Hello! So here’s something I’ve never reviewed before: podcasts! I’ve been fairly late to the podcast game, not getting into them until late 2014 but then devouring them by the score over last year. I’ve decided to share my favourite podcasts here, perhaps at the start of each month, and give you a brief precis of what they’re about. Some you’ll have heard of before, others perhaps not. So, let’s crack on with the first four.

podcast 1Podcast: Thinking Sideways
Number of Episodes: 150+
Release: Every Thursday

Thinking Sideways is a newer podcast for me and it specialises in tales of the unexplained. Basically, wherever there’s an unanswered question or a mystery that has never been solved, this podcast will step in, give you the facts and try to come to a conclusion that explains the puzzle. The hosts are Steve, Devin and Joe, three smart and funny (the best descriptors for a podcaster, I find) Americans who claim to have no formal training in investigation, but are simply interested in the world. I confess that I haven’t listened to many of the episodes yet, but what I’ve heard so far is brilliant. Each week, we are introduced to a new mystery and one of the team runs through all the facts we have about it, with the second half of the podcast dedicated to potential theories.

Episodes have covered everything from what happened to the Mary Celeste, where the Voynich Manuscript comes from and what it means, how the Max Headroom broadcast intrusion was achieved, the disappearance of Lord Lucan, and the suspicious deaths of Kurt Cobain and Princess Diana. Episode lengths range from twenty minutes to over two hours, although most are about an hour long. If there’s ever a question you’ve wanted answered, then this is the podcast for you.

If you want a flavour of the podcast without committing right away, the “Santa Claus” episode just a quarter of an hour long and gives you an idea of what to expect. I also highly recommend “Taman Shud”, about a man who was discovered dead on a beach with no identification and all the labels cut from his clothes, and, because it’s me, I also suggest “Agatha Christie Disappearance” for suggestions on what really happened to her.

podcast 2Podcast: The Allusionist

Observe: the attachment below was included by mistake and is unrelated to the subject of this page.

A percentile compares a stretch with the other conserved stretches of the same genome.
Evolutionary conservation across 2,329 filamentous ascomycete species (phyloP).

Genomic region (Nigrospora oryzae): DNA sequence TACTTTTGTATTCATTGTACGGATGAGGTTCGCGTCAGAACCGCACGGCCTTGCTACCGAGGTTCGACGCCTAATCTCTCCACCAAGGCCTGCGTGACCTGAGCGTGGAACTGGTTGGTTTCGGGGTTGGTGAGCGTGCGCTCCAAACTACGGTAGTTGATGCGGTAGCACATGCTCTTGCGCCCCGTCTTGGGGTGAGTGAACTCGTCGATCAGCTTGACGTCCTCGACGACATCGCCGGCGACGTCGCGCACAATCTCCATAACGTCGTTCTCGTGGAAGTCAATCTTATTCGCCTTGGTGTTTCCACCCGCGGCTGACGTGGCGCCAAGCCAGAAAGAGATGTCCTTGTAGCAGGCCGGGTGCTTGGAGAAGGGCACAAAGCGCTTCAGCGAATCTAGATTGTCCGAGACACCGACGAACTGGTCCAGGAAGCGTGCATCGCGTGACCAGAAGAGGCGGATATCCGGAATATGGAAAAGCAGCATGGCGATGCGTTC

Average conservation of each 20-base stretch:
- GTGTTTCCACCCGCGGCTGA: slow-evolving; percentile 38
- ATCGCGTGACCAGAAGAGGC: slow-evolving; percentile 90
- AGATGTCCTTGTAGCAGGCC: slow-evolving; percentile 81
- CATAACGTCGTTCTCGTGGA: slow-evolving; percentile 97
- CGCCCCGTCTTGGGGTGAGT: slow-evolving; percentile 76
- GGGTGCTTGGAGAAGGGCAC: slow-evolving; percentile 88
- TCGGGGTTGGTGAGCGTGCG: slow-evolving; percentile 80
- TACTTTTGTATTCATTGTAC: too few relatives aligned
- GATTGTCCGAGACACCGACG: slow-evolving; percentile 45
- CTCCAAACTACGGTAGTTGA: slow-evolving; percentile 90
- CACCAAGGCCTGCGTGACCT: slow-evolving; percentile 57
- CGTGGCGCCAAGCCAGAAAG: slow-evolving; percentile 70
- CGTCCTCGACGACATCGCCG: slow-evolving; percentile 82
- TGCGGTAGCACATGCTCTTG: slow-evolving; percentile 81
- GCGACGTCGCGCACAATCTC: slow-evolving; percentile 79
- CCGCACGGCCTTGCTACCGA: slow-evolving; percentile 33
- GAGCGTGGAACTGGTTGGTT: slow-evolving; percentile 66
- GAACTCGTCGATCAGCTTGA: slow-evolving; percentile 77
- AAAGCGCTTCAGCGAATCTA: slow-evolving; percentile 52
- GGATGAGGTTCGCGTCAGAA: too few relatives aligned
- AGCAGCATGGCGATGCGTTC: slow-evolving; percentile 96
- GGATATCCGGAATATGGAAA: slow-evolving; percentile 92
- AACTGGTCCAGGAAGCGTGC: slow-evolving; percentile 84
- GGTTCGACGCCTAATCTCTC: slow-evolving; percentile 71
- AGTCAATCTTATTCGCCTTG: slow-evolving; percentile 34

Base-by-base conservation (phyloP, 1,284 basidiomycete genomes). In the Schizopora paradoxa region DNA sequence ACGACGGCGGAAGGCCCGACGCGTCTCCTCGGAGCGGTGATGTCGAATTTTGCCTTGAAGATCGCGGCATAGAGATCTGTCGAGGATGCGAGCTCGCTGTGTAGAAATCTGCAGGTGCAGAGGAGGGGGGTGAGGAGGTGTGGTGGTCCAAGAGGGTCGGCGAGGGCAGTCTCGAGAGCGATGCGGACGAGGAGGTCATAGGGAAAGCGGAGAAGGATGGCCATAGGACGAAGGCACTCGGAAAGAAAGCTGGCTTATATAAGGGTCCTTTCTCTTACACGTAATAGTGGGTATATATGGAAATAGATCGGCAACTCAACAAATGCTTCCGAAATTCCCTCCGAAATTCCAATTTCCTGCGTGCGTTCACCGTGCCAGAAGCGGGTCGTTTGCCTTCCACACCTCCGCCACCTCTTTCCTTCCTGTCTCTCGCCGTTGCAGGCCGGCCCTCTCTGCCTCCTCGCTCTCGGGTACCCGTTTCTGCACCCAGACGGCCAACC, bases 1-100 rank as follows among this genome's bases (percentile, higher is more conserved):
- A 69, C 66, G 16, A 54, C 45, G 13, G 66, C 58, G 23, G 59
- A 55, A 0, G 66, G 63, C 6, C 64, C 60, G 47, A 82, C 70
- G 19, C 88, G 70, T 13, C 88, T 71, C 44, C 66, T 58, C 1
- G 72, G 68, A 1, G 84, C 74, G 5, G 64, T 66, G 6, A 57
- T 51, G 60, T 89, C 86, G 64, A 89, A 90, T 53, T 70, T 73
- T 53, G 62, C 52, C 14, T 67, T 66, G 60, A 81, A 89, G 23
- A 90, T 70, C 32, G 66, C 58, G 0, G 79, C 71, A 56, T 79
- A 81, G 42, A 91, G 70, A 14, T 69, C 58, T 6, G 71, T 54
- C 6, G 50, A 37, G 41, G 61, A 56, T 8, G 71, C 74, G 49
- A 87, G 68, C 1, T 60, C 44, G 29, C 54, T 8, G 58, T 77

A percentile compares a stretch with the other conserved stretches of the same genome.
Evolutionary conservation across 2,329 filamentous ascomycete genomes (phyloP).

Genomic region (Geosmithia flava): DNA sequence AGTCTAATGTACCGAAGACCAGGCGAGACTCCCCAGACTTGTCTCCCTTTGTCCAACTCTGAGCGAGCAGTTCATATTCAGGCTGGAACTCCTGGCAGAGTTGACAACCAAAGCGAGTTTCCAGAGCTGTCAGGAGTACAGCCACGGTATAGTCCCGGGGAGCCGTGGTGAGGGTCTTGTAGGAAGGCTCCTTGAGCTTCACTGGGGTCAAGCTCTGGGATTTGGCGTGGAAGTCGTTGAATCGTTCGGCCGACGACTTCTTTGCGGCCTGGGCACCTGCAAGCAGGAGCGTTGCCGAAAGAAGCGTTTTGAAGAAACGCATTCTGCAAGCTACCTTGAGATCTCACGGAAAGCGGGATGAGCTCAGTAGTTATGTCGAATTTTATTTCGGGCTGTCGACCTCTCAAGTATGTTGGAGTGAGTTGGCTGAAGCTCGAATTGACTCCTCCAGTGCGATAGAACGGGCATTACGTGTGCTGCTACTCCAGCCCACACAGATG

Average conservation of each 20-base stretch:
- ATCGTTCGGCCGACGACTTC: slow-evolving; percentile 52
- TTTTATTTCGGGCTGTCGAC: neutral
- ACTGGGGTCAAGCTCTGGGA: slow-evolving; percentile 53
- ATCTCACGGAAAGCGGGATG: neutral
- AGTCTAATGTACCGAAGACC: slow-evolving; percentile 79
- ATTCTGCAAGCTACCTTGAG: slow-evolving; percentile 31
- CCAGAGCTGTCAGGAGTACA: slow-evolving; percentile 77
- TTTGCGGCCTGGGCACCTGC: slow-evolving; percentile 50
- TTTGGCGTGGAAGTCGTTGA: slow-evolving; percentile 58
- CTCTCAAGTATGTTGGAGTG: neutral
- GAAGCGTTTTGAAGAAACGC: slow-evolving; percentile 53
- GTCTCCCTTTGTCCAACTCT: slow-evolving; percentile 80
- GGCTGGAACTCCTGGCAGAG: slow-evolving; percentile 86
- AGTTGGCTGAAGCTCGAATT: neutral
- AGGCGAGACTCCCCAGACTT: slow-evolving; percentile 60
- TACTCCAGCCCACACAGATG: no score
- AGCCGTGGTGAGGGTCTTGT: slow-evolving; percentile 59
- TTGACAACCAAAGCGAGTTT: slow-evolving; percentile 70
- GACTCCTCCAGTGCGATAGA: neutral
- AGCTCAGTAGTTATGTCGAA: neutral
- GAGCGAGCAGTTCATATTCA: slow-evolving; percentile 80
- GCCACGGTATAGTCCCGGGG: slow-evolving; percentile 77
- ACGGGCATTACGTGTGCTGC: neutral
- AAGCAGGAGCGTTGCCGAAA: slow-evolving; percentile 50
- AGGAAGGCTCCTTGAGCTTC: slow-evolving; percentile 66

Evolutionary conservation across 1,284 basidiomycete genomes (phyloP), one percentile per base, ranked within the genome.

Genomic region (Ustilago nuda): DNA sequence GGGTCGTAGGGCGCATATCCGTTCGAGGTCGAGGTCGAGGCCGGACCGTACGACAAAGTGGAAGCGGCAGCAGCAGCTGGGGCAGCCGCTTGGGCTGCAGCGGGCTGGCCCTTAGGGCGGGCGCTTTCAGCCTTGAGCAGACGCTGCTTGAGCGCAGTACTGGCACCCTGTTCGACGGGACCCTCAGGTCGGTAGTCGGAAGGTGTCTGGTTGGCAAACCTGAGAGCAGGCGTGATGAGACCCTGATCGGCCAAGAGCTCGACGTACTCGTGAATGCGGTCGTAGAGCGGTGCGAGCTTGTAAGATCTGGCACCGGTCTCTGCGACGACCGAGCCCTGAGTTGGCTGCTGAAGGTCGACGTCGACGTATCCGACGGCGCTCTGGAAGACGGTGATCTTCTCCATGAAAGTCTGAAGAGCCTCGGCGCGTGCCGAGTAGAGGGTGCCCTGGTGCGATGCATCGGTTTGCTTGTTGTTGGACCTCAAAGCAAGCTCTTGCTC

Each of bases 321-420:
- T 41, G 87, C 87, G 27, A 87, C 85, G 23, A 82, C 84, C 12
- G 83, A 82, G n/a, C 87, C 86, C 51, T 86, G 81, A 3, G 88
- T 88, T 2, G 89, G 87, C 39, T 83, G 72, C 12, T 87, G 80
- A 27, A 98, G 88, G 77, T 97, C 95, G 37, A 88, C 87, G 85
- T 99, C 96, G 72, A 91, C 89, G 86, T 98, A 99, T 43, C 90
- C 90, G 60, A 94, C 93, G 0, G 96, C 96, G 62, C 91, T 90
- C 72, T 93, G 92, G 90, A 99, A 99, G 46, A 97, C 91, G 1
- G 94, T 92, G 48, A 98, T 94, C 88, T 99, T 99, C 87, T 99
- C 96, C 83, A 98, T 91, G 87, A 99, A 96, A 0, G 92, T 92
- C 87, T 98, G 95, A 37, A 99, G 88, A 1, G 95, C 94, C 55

Number of Episodes: 35
Release: Fortnightly

This podcast is hosted by Helen Zaltzman, who most of you probably know better as one third of Answer Me This, a podcast I’ll cover another time. Helen is obsessed with language and grammar, and this podcast is her pet project to delve deeper into its murky waters and pull up something shiny. Each fortnight, she selects a topic related to language and explores its history and usage, and fills your brain with trivia you never knew you needed. Most episodes include an interview with someone related to whatever she’s discussing.

There’s an episode for everyone here, and they’re only ever 15-20 minutes long, but she packs so much into that short space of time. These are bite-sized nuggets of joy; both genuinely funny and genuinely interesting. Helen is potentially the only person who could make a discussion on the use of spaces between words interesting. Some particularly good episodes include: “The Writing on the Wall”, which talks about the display signs used next to objects in museums; “Crosswords”, which goes into detail on how to make a good crossword and how to write cryptic clues”; and “Toki Pona” in which she and guest Nate DiMeo try to learn one of the world’s smallest languages in just a few hours.

While usually light-hearted, a few episodes take on a more serious tone, such as “Pride”, which deals with the usage of that word in the LGBT community, or “Step Away”, which tries to argue for a better term than “step-parent”, which conjures up all the connotations Disney have imbued it with over the years. You can dip in and out of the series in any order; you’ll find yourself wanting to listen to them all anyway.

podcast 3Podcast: Stuff You Should Know
Number of Episodes: 800+
Release: Tuesday and Thursday